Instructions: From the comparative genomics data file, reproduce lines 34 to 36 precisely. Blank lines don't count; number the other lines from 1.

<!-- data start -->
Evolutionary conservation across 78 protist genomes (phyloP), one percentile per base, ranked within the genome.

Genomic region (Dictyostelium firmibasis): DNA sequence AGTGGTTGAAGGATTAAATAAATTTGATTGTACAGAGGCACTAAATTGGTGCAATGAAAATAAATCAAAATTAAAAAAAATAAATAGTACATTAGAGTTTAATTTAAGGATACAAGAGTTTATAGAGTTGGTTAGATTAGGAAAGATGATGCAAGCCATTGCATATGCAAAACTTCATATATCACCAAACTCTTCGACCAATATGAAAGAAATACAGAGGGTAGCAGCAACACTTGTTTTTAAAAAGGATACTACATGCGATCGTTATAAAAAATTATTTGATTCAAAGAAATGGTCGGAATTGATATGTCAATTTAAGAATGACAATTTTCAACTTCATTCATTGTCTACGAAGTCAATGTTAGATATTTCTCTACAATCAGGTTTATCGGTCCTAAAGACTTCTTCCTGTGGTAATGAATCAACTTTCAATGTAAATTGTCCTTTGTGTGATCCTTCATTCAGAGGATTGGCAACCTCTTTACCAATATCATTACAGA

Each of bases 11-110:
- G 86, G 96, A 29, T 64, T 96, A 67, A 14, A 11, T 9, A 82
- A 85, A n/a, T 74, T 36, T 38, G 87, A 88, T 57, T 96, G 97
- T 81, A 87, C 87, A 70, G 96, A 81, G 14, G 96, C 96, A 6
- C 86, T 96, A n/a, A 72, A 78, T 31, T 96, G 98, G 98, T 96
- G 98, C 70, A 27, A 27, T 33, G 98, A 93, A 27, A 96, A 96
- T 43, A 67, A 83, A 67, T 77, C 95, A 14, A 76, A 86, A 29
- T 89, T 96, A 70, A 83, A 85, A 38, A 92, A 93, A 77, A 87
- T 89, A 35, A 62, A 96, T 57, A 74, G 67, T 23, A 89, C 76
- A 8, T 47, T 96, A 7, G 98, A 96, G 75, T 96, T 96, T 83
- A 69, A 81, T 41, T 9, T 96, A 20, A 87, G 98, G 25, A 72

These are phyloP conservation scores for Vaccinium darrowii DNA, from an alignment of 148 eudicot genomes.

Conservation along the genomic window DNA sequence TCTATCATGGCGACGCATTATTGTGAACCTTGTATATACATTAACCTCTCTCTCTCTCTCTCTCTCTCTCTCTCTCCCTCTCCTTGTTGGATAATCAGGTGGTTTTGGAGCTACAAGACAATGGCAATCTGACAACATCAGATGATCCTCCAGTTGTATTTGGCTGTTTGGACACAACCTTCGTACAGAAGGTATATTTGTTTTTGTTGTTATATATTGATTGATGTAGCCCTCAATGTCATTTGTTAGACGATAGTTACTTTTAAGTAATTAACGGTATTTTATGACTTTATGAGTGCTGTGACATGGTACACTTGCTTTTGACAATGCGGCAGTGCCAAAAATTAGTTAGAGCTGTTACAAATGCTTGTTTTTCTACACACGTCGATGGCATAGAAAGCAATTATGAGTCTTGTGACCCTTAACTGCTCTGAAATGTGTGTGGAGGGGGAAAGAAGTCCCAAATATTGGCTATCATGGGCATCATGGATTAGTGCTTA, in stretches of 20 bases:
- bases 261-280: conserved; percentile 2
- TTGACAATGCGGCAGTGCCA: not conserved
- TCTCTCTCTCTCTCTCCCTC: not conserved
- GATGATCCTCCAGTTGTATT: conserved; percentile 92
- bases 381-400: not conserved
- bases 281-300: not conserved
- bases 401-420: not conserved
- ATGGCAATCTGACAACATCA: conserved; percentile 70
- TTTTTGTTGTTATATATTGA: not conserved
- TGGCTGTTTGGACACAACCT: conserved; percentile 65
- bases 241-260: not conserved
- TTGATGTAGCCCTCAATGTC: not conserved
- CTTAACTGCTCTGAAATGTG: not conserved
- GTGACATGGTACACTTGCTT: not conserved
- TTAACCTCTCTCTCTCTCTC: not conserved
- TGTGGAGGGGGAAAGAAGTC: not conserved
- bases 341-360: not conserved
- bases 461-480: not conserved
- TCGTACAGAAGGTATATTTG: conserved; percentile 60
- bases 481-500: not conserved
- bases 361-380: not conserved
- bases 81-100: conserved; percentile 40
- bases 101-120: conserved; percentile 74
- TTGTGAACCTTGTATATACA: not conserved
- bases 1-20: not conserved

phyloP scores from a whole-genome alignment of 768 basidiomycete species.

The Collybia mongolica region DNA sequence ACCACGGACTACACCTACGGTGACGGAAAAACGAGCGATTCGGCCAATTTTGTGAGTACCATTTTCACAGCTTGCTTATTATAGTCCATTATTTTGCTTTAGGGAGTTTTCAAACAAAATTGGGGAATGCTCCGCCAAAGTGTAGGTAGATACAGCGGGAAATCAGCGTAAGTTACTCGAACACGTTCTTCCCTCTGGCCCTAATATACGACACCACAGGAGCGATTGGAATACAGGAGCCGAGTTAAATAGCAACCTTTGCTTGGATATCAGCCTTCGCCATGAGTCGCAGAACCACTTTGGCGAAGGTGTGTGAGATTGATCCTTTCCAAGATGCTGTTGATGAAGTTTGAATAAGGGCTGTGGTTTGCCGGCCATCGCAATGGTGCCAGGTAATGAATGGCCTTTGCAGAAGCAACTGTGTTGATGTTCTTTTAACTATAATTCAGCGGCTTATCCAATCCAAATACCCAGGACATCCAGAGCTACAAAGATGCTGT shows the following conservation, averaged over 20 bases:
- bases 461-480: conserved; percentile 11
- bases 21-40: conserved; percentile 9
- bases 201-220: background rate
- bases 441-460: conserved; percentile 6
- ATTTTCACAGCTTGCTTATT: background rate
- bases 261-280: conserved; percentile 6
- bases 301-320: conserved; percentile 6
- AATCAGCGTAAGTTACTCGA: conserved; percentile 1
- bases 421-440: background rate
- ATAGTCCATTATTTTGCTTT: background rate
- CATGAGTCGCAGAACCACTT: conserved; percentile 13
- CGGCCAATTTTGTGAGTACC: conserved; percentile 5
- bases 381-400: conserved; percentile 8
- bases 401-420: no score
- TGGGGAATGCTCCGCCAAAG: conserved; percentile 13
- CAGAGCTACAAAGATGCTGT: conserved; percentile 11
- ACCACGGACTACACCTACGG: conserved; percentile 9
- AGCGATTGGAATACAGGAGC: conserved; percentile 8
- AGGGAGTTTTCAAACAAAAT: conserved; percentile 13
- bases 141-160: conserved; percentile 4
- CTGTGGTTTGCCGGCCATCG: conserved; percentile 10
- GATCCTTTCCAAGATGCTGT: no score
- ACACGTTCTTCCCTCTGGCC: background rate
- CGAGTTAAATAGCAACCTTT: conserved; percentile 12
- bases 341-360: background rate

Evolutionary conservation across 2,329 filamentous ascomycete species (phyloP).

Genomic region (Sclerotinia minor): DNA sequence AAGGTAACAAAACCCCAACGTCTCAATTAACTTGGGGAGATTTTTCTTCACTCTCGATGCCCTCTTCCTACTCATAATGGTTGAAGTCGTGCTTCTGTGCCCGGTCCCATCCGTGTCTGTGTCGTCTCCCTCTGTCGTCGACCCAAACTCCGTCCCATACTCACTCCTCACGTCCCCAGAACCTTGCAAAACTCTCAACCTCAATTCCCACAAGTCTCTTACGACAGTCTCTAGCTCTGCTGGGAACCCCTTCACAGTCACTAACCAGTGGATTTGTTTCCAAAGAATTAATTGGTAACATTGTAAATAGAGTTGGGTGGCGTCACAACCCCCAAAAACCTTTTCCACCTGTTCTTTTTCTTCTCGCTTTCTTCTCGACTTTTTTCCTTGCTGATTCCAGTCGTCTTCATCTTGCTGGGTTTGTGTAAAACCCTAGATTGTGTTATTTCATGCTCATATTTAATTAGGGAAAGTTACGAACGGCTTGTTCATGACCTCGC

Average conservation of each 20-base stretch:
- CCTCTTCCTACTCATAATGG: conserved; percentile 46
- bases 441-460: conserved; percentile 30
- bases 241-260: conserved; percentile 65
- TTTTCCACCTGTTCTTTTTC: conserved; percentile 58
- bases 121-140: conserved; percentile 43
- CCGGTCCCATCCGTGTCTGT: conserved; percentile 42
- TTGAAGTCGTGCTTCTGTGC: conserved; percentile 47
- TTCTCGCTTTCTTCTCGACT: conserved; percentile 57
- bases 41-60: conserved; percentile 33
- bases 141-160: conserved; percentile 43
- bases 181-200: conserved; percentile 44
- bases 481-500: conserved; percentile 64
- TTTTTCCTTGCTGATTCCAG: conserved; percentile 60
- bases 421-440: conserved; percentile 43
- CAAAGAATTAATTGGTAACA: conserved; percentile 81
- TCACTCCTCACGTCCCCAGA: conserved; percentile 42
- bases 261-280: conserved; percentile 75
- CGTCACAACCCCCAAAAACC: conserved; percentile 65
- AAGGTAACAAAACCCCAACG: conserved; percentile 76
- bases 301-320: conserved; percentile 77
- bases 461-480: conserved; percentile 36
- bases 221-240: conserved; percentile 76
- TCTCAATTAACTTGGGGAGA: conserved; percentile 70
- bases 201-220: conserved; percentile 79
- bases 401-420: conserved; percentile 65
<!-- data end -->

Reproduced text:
- TCGTACAGAAGGTATATTTG: conserved; percentile 60
- bases 481-500: not conserved
- bases 361-380: not conserved